Christine Rebet, at Parasol unit || Christine Rebet (23 Jan – 26 Mar 2020)
Parasol unit presents the final exhibition in its current London space, works by French artist Christine Rebet. This, her first solo show in the United Kingdom, will occupy two floors of the gallery and comprise six hand-drawn animated films that address the traumas of personal and collective histories, illusion and the destruction of our shared history and environment. Drawing is at the heart of Rebet’s practice, which she often develops into animated films, sculpture, installations or performance art. With a background in theatre design, Rebet presents her hand-drawn animations within immersive environments and sculptural props. Working with the traditional techniques of early animation she explores the unconscious and creates tales that are both anti-heroic and satirical.
Film & Performance
Paris, Texas, at Close-Up Film Centre || Wim Wenders (1–6 Jan 2020)
The wide-open spaces of the American West turn into “a place for demons, a place for heartbreak,” in Wenders’s magisterial deconstruction of multiple myths: family, masculinity, and even America itself. Written by Sam Shepard, the film follows a Bukowski-like drifter (Harry Dean Stanton) as he staggers under a bright, uncaring Western sky, seemingly looking for another drink, but actually seeking his long-lost young son. Finally reunited, they search for Mom (Nastassja Kinski), and find her in a peep show. A slice of Americana as authentic as any John Ford film, Paris, Texas finds its darkness not in the terrain, but the heart.
CBM 8032 AV, at Barbican Hall || Robert Henke (23 Jan 2020)
Part-artist, part-scientist, Robert Henke is one of the most influential electronic musicians working today. Old technology meets new sounds – Henke commands a line-up of five 1980s Commodore computers to create this retrofuturistic audiovisual work. These computers were never supposed to be used to create music. Modifying them with his own software, Henke wrestles out extraordinary sound and imagery – digital clicks and glitches with geometric projections reminiscent of old sci-fi. Though vintage, this hardware produces an audio-visual experience which is at once modern, complex and fluid.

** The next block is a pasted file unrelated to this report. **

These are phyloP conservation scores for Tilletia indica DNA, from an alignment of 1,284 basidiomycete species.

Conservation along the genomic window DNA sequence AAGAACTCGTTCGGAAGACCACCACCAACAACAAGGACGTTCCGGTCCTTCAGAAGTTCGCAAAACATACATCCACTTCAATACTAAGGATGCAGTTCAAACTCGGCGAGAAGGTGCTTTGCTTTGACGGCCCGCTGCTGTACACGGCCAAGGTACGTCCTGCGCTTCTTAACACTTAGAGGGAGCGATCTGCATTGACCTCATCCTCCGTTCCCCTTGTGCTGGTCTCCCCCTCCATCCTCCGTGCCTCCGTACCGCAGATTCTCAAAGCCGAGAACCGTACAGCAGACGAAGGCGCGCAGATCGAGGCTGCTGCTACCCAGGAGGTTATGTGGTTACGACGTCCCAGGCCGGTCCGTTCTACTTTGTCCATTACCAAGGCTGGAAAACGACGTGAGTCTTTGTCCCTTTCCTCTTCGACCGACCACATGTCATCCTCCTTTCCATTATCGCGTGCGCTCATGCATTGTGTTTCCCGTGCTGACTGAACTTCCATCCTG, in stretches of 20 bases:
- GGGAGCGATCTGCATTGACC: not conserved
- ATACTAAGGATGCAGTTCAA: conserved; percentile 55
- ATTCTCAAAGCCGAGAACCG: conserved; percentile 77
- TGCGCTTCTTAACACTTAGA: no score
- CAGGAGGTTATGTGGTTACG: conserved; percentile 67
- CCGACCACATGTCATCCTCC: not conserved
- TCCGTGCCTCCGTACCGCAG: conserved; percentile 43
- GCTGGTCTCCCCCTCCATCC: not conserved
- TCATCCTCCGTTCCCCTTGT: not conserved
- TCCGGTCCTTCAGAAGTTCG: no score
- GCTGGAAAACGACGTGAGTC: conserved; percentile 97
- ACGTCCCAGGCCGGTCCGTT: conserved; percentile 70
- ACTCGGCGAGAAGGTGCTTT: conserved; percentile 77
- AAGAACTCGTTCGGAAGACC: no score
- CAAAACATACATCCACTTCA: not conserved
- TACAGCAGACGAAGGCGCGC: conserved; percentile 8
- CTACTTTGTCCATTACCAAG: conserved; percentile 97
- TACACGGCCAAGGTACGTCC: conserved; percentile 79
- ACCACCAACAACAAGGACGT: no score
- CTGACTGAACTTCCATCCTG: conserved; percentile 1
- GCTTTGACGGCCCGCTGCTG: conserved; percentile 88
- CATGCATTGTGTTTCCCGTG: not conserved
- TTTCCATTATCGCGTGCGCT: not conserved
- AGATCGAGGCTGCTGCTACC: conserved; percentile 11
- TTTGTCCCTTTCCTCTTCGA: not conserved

London Fashion Week Men’s || Natalie Massenet (4–6 Jan 2020)
London Fashion Week Men’s, formerly London Collections Men, showcases a breadth of exciting new and emerging talent alongside established favourites, running from 4–6 Jan 2020. Expect to see the latest offerings from London designers Craig Green, Stefan Cooke, Wales Bonner, Art School and John Alexander Skelton, among others.
Condo London 2020 || Vanessa Carlos (11 Jan – 8 Feb 2020)
Condo, conceived by London art dealer Vanessa Carlos, co-founder of Carlos/Ishikawa gallery in Whitechapel, launched its inaugural edition in January 2016. The concept involves London galleries lending their spaces for a month to foreign dealers to stage collaborative exhibitions, showcasing artists from both rosters. Condo offers an exciting chance to get to grips with a diverse group of artists who might otherwise seldom make an appearance in London.
Feature image: Peter Fischli & David Weiss, The Raft, 1982 (via Guggenheim)